When a natural disaster strikes, the result can be devastating, not only emotionally but also financially. The Internal Revenue Service sympathizes with taxpayers who lose property due to natural disasters. In the form of a tax deduction, the IRS allows you to claim the property that you lost on your income taxes. You must itemize to receive the deduction, but the extra trouble is worth it if the loss due to a natural disaster exceeds the amount of your standard deduction.
After enduring a disaster, filing your income taxes is possibly the last thing on your mind. When you are a victim of a federally declared disaster, you have the option to claim the loss on your previous year's income tax return, which provides you with much-needed cash. The IRS will prioritize the processing of your income tax return ahead of other taxpayers and get you the cash as fast as possible. To claim the loss on your previous year's tax return, you must file an amended return using Form 1040X.
The IRS allows you to deduct the loss of real property and personal property when a disaster destroys your home. According to the IRS, real property includes your land, vegetation growing on the land, your home, your garage and anything attached to your home, such as plumbing, well pump or light fixtures. Personal property is anything movable on your land or in your home, including your car, clothes, furniture and paintings.
Claiming the Deduction
To claim a loss of property, you must determine the fair market value of each structure and item lost by the disaster. Generally, the IRS treats the land, structures and vegetation as one item. If you received help from a government agency, such as the Federal Emergency Management Agency, or a payment from your insurance agency, you must deduct this amount from the fair market value. If any of the property was salvageable, you must also deduct the salvage price from your loss.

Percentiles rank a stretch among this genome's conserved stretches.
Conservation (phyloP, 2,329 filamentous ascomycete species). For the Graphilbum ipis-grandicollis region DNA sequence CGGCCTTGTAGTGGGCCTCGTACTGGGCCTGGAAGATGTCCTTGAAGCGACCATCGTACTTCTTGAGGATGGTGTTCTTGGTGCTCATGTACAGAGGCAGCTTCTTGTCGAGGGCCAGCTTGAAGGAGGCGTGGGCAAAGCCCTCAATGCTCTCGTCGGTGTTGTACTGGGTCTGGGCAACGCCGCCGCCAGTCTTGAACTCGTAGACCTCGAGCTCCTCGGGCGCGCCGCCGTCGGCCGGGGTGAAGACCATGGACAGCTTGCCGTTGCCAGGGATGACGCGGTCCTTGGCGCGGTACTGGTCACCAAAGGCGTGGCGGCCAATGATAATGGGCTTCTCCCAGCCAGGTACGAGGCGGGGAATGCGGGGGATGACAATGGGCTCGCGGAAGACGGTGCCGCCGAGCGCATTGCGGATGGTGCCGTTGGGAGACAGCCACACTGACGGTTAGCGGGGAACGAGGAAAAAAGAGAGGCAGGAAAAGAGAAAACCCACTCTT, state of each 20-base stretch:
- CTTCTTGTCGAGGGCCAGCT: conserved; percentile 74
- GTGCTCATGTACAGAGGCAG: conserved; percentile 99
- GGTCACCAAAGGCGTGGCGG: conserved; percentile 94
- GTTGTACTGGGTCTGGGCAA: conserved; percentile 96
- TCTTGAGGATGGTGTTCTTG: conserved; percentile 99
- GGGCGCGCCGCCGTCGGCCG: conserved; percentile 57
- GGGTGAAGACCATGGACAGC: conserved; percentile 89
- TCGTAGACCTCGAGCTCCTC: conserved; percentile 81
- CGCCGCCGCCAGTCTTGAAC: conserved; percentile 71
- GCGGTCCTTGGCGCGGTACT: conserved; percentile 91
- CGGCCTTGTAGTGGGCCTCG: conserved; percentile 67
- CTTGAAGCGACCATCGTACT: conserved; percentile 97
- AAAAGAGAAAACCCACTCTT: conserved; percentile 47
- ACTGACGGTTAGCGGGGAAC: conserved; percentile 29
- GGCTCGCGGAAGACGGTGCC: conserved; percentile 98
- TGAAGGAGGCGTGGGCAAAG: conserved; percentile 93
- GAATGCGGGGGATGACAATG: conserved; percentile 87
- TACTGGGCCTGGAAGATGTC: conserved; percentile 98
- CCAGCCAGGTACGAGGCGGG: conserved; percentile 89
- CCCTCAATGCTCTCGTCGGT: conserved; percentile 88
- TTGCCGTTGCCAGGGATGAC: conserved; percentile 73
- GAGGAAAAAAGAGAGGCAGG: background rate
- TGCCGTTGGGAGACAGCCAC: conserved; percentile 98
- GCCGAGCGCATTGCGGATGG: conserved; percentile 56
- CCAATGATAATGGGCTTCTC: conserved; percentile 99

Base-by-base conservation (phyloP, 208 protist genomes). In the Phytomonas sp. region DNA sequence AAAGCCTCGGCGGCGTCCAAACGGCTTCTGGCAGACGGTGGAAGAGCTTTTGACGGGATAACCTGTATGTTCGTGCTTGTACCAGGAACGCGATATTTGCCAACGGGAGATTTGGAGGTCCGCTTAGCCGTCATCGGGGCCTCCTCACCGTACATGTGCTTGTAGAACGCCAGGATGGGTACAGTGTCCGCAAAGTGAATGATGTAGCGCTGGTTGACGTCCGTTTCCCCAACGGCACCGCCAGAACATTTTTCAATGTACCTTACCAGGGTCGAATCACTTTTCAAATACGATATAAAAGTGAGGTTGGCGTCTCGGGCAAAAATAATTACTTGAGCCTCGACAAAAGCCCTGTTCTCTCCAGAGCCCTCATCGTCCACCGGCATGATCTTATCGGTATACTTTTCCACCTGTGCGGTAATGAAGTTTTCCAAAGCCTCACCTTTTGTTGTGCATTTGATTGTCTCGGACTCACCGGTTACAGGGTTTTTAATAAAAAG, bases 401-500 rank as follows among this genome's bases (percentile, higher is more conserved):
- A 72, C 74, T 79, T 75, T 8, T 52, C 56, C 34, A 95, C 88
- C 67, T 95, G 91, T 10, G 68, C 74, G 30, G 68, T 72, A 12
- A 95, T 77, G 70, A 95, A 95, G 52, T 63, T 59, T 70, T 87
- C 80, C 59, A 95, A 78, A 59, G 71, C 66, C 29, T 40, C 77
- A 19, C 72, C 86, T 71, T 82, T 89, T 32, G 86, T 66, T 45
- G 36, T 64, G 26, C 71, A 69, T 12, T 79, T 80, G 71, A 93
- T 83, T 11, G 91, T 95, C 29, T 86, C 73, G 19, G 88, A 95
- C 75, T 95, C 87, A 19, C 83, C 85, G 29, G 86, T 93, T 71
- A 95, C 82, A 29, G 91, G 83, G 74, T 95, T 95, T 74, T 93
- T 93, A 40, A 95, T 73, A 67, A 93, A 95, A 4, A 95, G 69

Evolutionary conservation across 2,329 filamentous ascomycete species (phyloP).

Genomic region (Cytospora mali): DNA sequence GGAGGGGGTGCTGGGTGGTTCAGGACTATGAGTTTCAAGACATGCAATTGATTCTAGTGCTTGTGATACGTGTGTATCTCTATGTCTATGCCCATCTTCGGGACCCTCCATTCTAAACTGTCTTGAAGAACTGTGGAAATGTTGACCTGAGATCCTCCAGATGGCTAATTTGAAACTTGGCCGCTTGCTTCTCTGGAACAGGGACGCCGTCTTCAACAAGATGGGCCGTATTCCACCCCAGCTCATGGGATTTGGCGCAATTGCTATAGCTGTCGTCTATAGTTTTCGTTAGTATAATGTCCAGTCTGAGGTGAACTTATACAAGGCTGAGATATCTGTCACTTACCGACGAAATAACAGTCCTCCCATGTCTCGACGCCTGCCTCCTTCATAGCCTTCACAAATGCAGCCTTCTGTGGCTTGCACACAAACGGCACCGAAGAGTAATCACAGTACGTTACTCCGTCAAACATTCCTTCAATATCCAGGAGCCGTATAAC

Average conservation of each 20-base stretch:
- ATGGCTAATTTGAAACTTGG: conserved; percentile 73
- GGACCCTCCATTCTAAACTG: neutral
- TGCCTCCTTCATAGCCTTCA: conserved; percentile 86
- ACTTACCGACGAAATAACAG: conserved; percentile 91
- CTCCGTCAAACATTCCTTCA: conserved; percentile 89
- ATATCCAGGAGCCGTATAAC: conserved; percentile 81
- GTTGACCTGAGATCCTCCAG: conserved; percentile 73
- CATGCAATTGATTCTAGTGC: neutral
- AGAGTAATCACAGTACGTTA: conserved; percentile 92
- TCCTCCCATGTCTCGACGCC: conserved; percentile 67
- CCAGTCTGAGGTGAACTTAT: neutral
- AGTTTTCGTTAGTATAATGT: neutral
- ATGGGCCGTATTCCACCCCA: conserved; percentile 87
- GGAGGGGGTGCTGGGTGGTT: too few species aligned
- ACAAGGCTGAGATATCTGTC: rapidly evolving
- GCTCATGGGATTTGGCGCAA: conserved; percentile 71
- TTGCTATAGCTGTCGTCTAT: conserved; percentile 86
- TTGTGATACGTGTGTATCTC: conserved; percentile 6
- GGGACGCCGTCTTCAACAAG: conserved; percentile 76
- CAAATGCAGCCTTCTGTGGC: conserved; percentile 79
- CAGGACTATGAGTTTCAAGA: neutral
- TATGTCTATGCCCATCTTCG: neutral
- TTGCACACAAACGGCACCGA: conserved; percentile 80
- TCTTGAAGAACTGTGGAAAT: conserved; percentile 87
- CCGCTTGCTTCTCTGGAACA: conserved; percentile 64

$100 and 10 Percent Rule
After calculating your casualty loss, you must reduce the remaining amount by $100. This reduction applies to each casualty loss or event, not per item. Generally, you will have to deduct this amount only one time. In addition, you must also deduct 10 percent of your adjusted gross income from the loss. After making these reductions, the remaining amount of your loss is the amount of your deduction. If you elect not to claim the loss on your previous year's income tax return, use Form 1040 to prepare your taxes and Schedule A to report the loss.
The IRS does not accept the cost of appraisals or photographs as part of your loss. If the cost of these expenses exceeds 2 percent of your adjusted gross income, you can claim the costs as a miscellaneous deduction on Schedule A. The cost to repair damaged property and the cost to clean up after a disaster is not part of a casualty loss; however, you can use the cost to measure the decrease in the item's fair market value.
Angela M. Wheeland specializes in topics related to taxation, technology, gaming and criminal law. She has contributed to several websites and serves as the lead content editor for a construction-related website. Wheeland holds an Associate of Arts in accounting and criminal justice. She has owned and operated her own income tax-preparation business since 2006.